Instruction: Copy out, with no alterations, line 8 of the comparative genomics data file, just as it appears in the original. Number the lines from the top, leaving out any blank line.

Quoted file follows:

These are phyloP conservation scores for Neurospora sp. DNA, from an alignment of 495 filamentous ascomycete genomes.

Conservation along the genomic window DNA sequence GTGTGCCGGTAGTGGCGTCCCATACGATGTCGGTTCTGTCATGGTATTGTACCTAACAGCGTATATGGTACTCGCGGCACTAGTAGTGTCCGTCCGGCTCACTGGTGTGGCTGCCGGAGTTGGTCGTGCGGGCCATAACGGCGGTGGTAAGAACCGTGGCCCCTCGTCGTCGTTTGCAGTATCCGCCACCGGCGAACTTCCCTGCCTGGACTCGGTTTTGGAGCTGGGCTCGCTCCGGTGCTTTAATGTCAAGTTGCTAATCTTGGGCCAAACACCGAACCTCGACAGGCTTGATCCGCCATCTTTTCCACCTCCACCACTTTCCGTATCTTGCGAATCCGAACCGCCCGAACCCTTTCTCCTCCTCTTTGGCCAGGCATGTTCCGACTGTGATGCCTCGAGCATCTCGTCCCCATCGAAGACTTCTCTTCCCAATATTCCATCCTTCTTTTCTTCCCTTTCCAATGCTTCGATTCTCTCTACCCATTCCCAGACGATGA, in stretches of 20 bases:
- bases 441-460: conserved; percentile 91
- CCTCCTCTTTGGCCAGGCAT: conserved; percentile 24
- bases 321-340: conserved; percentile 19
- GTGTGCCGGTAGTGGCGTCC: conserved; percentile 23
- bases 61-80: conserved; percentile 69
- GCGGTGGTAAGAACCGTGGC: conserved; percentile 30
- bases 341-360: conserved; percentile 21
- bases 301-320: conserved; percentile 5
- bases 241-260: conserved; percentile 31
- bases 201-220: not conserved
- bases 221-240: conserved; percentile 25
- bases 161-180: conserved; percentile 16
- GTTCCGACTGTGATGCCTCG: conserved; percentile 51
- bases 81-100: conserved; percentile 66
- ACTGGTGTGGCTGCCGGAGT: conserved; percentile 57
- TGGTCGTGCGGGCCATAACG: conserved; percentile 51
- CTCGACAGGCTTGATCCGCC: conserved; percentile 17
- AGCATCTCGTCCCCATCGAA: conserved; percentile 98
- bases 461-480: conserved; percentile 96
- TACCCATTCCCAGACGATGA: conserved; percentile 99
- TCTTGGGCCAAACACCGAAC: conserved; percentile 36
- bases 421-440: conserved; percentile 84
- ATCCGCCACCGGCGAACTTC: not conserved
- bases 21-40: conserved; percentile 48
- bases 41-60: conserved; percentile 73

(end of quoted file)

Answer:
- GCGGTGGTAAGAACCGTGGC: conserved; percentile 30